IT’S an area better known for its history of coracle fishing.
But a group of award-winning food producers have joined forces to promote a lush region of Wales as a centre of excellence for artisan cheese-making.
Teifi Valley Cheese Producers hope to make the valley, which meets the sea at Cardigan, synonymous with world-class cheese in the same way that the Loire valley in western France is linked with fine wine the world over.
Each of the five cheese producers are described as masters in their field, having reaped numerous awards at national and international level, including accolades at the International Cheese Awards, Great Taste Awards and the Welsh True Taste Food and Drink Awards.
And by forming the group, they hope it will help attract more “foodies” to the Teifi valley, increase sales of Welsh cheese and lead to tasting tours and twinning possibilities with the popular wine-making region of France.
The producers are Caws Cenarth, Teifi Farmhouse Cheese, Carmarthenshire Cheese Company, Hafod Welsh Organic Cheddar and Sanclêr Organic.
Peter Austin, Ceredigion’s tourism development officer, said: “We know that food tourism is high on the agenda across the UK and Europe.
“And when we realised that we had such a number of high quality cheese-makers in one area of Wales, we wanted to celebrate the fact.
“The idea is that consumers can pick up their favourite Teifi valley cheese at a local retailer or restaurant and then pay a visit to the source to see where it was made.
“Caws Cenarth and Teifi Farmhouse Cheese already have cheese shops on site and guided cheese-making and tasting tours can be provided, in a similar way to wine tours.
“The cheese group is in its infancy, but there is a lot of potential to match up each cheese with certain wine and different beverages.”
The river Teifi is already well known as a tourist destination, especially among anglers and walkers. But it hardly has the pull of the Loire valley, despite both being picturesque and running through rural and historic areas.
Caws Teifi Cheese has been named ‘Best Welsh Cheese’ at the British Cheese Awards, for a record sixth time.
Ceredigion cheesemakers Paula van Werkhoven and John-James Savage-Onstwedder received ‘The Dougal Campbell Memorial Trophy’ for their Teifi Natural cheese, at the awards ceremony at Cardiff City Hall.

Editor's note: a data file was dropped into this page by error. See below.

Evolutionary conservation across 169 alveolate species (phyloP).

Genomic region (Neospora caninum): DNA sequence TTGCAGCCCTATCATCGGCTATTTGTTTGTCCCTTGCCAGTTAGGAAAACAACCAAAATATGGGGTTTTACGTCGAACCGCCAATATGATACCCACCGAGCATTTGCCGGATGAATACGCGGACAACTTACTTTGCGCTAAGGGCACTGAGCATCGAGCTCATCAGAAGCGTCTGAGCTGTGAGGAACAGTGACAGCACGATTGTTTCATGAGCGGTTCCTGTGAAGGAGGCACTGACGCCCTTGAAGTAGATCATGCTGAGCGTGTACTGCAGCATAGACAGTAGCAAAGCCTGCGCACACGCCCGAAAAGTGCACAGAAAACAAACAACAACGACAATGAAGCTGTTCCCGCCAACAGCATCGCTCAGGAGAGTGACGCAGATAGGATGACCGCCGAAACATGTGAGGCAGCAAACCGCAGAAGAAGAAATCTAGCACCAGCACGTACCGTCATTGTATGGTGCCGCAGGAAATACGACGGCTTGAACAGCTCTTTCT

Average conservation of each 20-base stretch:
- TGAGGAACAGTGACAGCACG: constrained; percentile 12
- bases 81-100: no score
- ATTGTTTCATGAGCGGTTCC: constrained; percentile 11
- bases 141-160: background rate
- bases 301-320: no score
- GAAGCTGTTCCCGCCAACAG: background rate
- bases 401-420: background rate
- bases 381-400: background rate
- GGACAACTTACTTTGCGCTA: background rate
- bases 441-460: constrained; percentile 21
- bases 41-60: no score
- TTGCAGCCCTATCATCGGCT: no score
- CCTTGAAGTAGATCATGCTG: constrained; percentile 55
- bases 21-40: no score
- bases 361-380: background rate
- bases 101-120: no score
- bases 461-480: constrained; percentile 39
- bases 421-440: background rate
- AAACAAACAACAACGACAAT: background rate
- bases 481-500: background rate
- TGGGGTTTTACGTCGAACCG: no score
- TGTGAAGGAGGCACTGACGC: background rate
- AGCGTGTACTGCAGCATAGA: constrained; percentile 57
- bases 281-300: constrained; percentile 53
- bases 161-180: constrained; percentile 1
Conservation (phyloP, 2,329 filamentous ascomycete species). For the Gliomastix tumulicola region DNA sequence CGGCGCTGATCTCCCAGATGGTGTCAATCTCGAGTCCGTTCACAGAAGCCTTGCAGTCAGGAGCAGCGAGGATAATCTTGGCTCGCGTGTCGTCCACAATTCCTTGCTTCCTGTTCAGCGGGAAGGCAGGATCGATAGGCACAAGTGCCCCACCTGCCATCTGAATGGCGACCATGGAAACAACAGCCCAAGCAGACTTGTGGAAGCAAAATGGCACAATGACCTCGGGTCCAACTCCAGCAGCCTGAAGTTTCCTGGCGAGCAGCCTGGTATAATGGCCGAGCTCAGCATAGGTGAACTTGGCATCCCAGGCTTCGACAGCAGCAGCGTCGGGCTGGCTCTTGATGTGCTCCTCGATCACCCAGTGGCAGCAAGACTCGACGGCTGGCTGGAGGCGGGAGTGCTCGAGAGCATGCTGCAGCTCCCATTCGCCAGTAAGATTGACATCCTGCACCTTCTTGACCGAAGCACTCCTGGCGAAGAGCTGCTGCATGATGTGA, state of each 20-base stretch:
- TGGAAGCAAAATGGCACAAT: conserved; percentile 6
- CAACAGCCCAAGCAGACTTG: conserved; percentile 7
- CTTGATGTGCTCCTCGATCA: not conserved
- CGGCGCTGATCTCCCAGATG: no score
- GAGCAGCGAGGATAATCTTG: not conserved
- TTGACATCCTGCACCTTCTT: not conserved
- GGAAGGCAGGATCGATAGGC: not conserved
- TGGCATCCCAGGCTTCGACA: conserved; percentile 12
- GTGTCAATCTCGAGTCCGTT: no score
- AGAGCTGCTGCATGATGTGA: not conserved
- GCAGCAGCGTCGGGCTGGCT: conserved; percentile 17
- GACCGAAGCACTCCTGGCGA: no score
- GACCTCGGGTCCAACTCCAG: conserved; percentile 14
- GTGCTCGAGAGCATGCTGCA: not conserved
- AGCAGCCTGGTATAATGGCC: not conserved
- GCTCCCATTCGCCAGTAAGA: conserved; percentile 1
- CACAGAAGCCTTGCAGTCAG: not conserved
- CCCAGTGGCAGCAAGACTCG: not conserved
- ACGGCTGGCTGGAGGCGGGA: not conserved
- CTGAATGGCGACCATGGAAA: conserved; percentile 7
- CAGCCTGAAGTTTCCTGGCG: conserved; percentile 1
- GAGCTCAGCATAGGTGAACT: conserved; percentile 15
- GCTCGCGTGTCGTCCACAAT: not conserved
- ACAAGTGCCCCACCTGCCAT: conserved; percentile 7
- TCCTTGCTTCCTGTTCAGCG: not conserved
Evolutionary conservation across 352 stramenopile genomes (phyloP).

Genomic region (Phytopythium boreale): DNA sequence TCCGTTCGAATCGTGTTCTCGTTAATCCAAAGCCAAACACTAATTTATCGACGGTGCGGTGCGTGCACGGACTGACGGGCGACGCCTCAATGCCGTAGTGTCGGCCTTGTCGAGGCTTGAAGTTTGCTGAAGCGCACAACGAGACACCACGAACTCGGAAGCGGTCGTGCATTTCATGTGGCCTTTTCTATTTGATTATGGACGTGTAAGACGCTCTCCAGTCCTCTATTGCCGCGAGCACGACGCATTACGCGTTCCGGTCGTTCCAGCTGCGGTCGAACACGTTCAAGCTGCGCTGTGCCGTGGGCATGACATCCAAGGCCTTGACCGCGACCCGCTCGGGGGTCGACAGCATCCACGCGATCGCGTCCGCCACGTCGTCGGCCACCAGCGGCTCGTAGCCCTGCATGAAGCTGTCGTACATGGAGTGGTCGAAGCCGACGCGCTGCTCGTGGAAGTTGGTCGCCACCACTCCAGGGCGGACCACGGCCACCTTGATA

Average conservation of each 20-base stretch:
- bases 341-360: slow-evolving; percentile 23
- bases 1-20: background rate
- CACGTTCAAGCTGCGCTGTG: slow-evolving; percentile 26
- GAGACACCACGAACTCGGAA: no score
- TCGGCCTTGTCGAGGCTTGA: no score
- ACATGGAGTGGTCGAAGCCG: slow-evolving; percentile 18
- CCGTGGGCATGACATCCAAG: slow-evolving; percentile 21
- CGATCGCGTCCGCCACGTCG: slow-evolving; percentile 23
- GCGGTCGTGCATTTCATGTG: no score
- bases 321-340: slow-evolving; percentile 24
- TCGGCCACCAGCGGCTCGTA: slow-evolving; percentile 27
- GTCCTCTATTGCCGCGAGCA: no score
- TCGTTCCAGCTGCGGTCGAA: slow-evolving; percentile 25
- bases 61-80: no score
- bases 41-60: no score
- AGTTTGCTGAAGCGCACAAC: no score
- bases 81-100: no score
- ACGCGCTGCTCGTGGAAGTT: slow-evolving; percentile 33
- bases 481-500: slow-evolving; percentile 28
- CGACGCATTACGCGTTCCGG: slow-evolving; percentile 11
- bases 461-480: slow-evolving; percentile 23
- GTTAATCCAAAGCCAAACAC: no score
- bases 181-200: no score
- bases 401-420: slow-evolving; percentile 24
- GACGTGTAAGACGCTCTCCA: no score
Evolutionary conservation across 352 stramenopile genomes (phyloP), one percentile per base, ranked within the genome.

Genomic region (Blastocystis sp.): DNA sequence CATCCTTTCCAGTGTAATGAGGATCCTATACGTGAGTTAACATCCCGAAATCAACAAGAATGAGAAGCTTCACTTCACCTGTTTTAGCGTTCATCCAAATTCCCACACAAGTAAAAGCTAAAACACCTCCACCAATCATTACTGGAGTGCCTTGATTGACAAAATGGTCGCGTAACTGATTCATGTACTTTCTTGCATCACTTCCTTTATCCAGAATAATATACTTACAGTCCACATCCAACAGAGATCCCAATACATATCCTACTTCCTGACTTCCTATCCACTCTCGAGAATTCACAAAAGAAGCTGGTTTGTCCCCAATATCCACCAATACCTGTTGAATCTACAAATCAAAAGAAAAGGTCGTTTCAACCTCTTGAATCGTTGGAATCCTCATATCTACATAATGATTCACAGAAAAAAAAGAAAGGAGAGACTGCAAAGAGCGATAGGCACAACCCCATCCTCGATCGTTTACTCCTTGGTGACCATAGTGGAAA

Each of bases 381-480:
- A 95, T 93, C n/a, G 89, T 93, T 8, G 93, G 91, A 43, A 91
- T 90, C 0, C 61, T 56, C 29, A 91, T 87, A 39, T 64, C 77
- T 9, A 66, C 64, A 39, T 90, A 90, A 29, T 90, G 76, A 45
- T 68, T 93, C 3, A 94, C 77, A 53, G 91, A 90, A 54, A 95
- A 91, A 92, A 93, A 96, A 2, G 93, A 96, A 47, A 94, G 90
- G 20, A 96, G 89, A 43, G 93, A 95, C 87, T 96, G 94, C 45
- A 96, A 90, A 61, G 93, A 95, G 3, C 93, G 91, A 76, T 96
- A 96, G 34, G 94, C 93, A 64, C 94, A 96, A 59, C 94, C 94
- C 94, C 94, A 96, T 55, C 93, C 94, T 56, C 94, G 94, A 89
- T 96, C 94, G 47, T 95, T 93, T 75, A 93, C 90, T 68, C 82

It is the sixth time the Llandysul based artisan cheesemakers has won the Welsh Government sponsored trophy.
The company’s latest accolade follows previous success in numerous cheesemaking competitions with its range of cheeses including top honours at The World Cheese Awards; Product of the Year at the 2010-11 Wales the True Taste Food & Drink Awards; and has twice won the Supreme Champion title at the British Cheese Awards.
Also among Caws Teifi Cheese’s trophy cabinet is the highest award in British Artisan Cheesemaking – ‘The James Aldridge Memorial Trophy for the Best British Raw Milk Cheese, which was founded by HRH The Prince of Wales.
Said Caws Teifi Cheese founder, John Savage-Onstwedder,
“We have been making cheese for 28 years at Glynhynod Farm and we are delighted that the cheese we started with all those years ago has won again this year.
“We can confidently say that over the past 28 years Caws Teifi Cheese has proved to be the most highly awarded cheese in British artisan cheesemaking.”
Five of Wales’ best known cheese producers have joined forces to highlight a west Wales valley as the hub of artisan Welsh cheese making.
Under the umbrella name Teifi Valley Cheese Producers, award-winning producers Carmarthenshire Cheese Company, Caws Cenarth, Hafod Welsh Organic Cheddar, Sanclêr Organic, and Teifi Farmhouse Cheese, are planning to draw attention to the cheese producing attributes of the Teifi Valley area.
Each of the producers has reaped numerous awards at national and international level, including accolades at the International Cheese Awards, Great Taste Awards, and the Welsh food ‘Oscars’ the Wales the True Taste Food and Drink Awards. Read More.
OUR CHOICEST CHEESES
The French used to claim that Britain had many religions but only one cheese (Cheddar), while France had one religion (Catholicism) but a cheese for every day of the year. Now it's our turn to boast a cheese for every day: more than 365 are listed by the cheese-making associations of Britain and Ireland.
There is no question about quality. Quantity is the problem, with only 3,000 tons of hand-made cheese compared with 300,000 tons of the factory-made product. Tracking down good craft cheeses is an act of pilgrimage, for not every town has a specialist cheese shop, and supermarkets are little help. 'They are the enemies of good cheese,' says Cyril O'Donnell, of the Irish Cheesemakers' Association. 'All they want to do is wrap it in clingfilm and put it in a chill cabinet.' But he's delighted to note that the Irish chain Superquinn (with 14 stores) is putting dehumidifiers in the cheese cabinets, and this is going to help. 'You must give good cheese a chance. It's a living thing.'
Many, but not all of the 100 cheeses we list below have been made with raw, unpasteurised milk, which gives the flora and bacteria a chance to ripen the cheeses and develop depth and complexity of flavour.